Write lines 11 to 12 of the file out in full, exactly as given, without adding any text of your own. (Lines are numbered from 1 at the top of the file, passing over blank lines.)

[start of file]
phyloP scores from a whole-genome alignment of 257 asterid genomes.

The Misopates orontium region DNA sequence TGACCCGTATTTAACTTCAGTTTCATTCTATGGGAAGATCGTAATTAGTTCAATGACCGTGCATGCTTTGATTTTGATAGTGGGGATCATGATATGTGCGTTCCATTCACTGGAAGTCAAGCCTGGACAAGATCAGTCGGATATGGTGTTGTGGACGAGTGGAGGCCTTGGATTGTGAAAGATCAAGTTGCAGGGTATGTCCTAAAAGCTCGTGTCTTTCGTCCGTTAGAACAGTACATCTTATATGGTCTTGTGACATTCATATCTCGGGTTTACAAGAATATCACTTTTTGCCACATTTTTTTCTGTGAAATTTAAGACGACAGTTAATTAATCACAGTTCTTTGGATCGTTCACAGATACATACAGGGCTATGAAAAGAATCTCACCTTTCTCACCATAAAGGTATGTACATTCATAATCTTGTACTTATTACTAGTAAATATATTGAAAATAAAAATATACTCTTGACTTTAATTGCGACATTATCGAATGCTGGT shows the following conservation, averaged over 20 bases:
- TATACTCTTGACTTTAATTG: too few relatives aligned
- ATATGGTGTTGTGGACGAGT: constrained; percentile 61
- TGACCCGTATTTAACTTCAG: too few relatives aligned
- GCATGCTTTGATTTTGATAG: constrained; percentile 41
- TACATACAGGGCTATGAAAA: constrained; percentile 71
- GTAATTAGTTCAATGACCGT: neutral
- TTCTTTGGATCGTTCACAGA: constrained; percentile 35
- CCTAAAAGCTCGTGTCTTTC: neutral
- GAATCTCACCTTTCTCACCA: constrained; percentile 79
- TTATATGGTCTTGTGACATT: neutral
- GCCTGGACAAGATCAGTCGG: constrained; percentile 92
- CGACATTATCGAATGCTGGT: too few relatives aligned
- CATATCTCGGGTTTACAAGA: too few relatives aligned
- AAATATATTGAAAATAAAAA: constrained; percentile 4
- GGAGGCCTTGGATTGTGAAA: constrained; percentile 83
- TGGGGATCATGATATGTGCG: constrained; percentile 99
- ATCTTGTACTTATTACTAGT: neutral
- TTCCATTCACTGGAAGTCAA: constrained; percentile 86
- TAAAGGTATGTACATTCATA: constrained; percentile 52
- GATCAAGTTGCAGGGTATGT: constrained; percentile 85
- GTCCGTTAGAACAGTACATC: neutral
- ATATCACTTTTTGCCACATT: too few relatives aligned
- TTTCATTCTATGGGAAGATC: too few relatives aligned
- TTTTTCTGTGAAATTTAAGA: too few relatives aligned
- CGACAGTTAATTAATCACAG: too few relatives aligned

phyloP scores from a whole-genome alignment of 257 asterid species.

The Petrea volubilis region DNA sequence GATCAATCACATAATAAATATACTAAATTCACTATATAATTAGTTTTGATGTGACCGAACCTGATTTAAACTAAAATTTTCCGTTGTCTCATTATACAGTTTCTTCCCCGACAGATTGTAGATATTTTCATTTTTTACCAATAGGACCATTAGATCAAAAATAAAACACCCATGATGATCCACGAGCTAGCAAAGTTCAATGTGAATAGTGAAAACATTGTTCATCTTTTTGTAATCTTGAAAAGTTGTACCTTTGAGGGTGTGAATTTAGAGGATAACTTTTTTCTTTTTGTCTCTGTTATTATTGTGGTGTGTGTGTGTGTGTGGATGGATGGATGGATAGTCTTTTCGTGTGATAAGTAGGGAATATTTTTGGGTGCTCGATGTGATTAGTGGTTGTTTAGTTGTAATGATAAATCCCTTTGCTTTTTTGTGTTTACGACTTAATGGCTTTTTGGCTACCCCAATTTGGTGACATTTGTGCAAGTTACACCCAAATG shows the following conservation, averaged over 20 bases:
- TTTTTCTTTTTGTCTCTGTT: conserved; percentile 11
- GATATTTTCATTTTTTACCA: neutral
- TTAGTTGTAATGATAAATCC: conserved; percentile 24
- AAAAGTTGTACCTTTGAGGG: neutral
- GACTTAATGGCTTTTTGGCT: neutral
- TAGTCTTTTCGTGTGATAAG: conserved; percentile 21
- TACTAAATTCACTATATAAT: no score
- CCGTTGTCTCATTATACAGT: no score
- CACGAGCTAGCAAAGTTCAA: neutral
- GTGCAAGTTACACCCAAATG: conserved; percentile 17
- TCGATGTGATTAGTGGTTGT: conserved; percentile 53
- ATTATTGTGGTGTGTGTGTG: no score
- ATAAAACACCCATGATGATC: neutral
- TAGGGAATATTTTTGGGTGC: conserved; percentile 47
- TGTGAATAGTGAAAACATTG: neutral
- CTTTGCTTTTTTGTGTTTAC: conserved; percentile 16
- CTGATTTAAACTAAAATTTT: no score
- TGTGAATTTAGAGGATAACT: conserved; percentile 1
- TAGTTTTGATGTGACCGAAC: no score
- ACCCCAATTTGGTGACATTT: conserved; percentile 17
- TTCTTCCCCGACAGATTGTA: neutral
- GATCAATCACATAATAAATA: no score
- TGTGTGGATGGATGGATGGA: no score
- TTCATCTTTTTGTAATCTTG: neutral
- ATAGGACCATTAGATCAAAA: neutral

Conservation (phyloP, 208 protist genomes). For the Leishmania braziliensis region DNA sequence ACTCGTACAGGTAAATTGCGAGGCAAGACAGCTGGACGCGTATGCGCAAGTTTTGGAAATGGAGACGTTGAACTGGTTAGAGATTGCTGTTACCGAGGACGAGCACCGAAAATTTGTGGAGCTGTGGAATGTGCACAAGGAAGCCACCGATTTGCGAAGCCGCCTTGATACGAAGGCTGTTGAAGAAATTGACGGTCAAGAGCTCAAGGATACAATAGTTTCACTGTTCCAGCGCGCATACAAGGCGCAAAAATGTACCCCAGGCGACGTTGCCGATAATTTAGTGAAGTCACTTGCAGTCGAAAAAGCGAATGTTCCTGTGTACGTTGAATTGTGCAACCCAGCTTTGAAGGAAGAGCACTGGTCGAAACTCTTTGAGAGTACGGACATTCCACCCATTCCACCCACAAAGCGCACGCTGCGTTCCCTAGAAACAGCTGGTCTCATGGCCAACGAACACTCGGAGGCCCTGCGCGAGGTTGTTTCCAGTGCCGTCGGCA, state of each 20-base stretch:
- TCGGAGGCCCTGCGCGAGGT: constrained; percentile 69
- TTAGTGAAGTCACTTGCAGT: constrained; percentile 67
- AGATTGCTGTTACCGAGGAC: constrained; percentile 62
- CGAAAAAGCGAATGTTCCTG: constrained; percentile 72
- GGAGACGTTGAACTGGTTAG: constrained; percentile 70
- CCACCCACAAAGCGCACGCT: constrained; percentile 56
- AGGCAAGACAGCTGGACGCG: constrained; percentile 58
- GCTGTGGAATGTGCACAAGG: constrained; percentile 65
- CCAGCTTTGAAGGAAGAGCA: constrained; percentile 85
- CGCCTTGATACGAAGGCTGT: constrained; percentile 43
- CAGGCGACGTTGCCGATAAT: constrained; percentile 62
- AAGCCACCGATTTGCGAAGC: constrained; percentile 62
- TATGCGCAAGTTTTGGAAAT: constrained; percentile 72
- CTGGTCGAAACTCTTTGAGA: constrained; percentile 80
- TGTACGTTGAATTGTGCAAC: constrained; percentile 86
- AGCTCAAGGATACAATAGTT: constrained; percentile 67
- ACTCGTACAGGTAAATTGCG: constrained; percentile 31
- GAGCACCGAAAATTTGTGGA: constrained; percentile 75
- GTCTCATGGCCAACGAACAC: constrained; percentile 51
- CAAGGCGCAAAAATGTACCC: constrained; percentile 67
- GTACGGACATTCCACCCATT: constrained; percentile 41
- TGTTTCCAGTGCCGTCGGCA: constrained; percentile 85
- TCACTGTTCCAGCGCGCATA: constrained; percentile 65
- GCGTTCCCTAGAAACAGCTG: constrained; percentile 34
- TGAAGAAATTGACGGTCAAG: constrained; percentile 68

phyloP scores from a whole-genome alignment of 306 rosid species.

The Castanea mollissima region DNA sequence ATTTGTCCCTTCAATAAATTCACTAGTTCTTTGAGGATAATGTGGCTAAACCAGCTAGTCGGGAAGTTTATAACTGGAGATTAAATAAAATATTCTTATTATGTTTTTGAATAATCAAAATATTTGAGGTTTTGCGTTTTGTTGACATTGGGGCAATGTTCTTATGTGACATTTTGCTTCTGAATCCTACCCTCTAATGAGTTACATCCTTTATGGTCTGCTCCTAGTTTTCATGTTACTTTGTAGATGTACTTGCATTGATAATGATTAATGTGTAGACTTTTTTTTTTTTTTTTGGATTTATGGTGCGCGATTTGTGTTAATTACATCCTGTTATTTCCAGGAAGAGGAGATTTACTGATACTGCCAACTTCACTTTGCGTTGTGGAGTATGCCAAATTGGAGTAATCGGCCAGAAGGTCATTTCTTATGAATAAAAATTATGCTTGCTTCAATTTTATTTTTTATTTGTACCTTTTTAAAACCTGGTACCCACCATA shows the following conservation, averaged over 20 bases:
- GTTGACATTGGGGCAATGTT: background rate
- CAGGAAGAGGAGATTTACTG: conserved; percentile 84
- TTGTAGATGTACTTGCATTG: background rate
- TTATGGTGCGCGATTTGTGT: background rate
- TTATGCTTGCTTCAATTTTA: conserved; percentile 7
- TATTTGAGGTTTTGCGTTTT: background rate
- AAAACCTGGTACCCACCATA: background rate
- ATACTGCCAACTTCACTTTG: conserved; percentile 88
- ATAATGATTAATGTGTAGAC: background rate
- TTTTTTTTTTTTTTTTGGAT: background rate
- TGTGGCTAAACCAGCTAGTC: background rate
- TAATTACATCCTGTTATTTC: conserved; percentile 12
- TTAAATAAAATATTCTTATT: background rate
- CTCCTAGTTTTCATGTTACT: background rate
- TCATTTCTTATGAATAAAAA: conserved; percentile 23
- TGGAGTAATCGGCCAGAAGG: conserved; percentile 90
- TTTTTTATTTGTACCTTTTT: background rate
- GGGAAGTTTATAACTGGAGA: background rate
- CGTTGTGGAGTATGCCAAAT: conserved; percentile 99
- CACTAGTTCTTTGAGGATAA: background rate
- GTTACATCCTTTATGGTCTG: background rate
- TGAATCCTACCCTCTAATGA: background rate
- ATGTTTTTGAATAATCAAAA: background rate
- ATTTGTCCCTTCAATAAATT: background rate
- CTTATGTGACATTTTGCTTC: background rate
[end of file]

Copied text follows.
- GAATCTCACCTTTCTCACCA: constrained; percentile 79
- TTATATGGTCTTGTGACATT: neutral